sentative body of the whole people, what laws to make, and threatened to force a compliance, 81c. if its commands were not obeyed, was a paper extremely presuming, indecent, insolent, and improper; and that the said mayor, by becoming a promoter and ringleader of such an insult on that part of the government, and by his authority, arts, and influence, drawing in so many indiscreet or unwary persons to be par
takers with him therein, had exceedingly misbehaved him
self, and failed greatly in the duty of his station.” Expressions equally applicable to the governor himself as chief magistrate; if the mayor in all this, only acted as a tool of his.
And upon the whole, “that the said paper ought to be rejected.” ' ‘
Thus ended this memorable session, on the 3d of Decemher; and that day two months, instead of that day three months, which was the time prefixed by their own adjournment, the governor, having, in that interval, left his province,‘ in order to attend the military congress at New York, notwithstanding‘the preventives thrown as above by theassembly in his way, thought fit to convene them‘ again; and by the medium of a written'message in the usual form, told them, “that “he had called them together, to consider of the
plan of‘ operations, concerted in the late council of war held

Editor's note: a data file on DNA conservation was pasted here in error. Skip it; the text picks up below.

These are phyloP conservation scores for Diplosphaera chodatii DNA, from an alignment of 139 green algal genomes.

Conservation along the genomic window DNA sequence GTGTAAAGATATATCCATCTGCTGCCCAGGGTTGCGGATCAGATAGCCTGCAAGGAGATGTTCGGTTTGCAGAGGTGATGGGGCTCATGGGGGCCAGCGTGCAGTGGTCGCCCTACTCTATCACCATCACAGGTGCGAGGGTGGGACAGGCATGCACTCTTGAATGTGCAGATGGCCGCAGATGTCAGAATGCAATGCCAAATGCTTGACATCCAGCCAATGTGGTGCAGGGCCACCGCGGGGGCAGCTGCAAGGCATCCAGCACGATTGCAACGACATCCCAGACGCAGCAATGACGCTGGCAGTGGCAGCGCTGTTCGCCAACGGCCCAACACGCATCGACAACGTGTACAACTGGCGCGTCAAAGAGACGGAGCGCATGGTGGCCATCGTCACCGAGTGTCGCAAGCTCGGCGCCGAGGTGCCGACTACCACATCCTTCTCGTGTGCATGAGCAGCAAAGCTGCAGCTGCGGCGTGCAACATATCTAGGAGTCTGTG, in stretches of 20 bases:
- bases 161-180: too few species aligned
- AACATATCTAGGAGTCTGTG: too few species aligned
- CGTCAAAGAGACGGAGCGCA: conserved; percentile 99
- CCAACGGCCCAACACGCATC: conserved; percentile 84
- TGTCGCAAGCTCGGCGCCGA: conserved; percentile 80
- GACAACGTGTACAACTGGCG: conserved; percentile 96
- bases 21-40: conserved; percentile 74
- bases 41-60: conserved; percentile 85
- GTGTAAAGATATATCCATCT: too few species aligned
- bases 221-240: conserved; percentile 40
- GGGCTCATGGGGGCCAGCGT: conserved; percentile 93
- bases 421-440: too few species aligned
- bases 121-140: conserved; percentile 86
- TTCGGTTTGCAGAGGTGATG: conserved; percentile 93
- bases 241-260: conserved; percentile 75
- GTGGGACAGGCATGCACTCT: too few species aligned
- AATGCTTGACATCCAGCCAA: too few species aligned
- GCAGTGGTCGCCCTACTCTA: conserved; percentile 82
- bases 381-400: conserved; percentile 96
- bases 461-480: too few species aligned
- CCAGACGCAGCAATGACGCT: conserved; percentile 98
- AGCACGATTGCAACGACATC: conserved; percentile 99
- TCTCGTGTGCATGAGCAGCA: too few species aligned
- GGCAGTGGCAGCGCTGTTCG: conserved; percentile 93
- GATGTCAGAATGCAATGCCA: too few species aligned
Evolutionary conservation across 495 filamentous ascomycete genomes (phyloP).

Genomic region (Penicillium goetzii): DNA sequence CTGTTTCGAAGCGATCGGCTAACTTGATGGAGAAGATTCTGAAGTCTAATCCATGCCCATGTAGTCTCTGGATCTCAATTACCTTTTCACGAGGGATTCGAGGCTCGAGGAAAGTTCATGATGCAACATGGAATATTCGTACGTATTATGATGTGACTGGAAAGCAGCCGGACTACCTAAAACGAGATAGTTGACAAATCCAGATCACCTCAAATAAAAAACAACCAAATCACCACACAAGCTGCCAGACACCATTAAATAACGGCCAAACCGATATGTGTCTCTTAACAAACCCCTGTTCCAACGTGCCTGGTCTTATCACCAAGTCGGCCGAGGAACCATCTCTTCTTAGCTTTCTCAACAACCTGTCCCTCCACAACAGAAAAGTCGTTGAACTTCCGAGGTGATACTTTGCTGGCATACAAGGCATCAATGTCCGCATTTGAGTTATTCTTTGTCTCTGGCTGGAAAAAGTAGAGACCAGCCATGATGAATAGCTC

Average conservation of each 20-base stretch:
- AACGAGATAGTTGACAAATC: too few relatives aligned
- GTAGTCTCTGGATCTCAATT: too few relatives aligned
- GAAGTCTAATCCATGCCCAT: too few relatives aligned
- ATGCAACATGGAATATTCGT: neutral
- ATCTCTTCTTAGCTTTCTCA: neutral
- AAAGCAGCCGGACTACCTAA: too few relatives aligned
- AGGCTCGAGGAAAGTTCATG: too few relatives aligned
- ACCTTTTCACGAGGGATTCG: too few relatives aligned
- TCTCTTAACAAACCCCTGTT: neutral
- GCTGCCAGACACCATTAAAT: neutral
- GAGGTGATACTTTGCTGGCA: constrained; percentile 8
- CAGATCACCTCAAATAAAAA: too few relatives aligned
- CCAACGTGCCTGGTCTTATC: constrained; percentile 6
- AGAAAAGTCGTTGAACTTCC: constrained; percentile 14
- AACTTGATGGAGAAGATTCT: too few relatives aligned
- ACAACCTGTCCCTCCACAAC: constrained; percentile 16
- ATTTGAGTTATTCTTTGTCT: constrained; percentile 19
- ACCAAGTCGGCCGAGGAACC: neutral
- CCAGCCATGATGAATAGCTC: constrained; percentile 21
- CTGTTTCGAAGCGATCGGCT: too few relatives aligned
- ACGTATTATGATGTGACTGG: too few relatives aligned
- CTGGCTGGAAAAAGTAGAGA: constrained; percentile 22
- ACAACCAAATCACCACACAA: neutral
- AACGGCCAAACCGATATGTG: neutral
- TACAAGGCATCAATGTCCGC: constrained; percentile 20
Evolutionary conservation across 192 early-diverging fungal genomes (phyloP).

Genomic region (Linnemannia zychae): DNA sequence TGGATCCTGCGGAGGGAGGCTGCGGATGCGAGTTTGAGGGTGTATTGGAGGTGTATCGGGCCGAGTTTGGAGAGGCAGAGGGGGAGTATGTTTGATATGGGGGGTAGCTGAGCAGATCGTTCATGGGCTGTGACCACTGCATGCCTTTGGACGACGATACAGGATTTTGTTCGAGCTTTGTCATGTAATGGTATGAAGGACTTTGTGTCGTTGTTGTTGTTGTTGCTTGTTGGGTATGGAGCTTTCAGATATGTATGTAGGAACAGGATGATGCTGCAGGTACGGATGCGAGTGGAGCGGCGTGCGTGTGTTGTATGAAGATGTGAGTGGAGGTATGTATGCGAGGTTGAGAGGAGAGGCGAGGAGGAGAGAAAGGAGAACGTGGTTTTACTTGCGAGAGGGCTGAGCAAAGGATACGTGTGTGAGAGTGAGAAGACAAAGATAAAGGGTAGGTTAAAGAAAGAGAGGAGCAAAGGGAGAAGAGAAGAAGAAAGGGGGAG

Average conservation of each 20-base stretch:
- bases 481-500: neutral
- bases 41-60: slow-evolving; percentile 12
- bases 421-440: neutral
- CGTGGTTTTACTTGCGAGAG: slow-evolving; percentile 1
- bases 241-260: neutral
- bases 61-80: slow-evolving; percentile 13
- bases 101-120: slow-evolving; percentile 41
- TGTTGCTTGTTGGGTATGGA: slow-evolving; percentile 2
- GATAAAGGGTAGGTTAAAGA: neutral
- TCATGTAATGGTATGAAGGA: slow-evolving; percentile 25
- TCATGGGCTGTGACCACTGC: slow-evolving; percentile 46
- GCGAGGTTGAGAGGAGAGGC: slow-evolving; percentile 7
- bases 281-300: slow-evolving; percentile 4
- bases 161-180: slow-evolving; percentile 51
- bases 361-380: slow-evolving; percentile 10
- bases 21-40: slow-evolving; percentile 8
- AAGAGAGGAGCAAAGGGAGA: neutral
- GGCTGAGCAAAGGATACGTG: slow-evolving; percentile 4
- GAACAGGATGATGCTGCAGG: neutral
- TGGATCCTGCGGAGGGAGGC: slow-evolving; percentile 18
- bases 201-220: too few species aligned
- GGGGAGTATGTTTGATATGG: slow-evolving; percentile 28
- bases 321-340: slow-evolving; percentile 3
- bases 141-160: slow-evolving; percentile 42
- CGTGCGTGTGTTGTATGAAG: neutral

at that place for’the security of his majesty’s dominions on the continent; that he had directed the said plan to be laid before them, under a recommendation of secresy, that no
part of it might he suffered to transpire; that the many en-‘ croachments of the French, Ste. sufliciently shewed what they, had farther to expect, if they did not by an united, vigorous, , ‘and steady exertion of their strength, dislodge and confine
them within their own just bounds; that he was persuaded this would be found the best way of providing for their own security; and that therefore, he must recommend it to them to grant him such supplies, as might enable him to furnish what was expectedfrom that province towards the general service; that they must be sensible their success would very‘ much depend on their being early invmotion; and that he made no doubt, they would use the greatest diligence and dispatch in whatever measures their zeal for the public cause might induc/e them to take upon the present occasion; that every thing possible had been done for the security of the province; that a chain of forts and block-houses, extending from the river Delaware along the Kittatinny hills [where he had formerly said the 1500 French and Indians had taken post in their way to Philadelphia] to the Maryland-line, was then .almost complete; that they were placed at the most important passes, at convenient distances, and were all garrisoned with detachments in the pay of the province, and he believed, in. case the officers and then posted in them did their duty, they would prove a sufficient protection against such parties as had hitherto appeared on their borders; that he had directed the minutes of the several conferences held with the Indians, and other papers relating to Indian affairs (by which it appeared that the bulk of the Indians living on the Susquehanna, were not only in the French interest, but (leaf to all the instances of the Six Nations thereon) to be laid before them; ~‘that the heads of those nations had been convened by the timely care of general Shirley, and were
1 then mét inv council to treat on those and other matters; that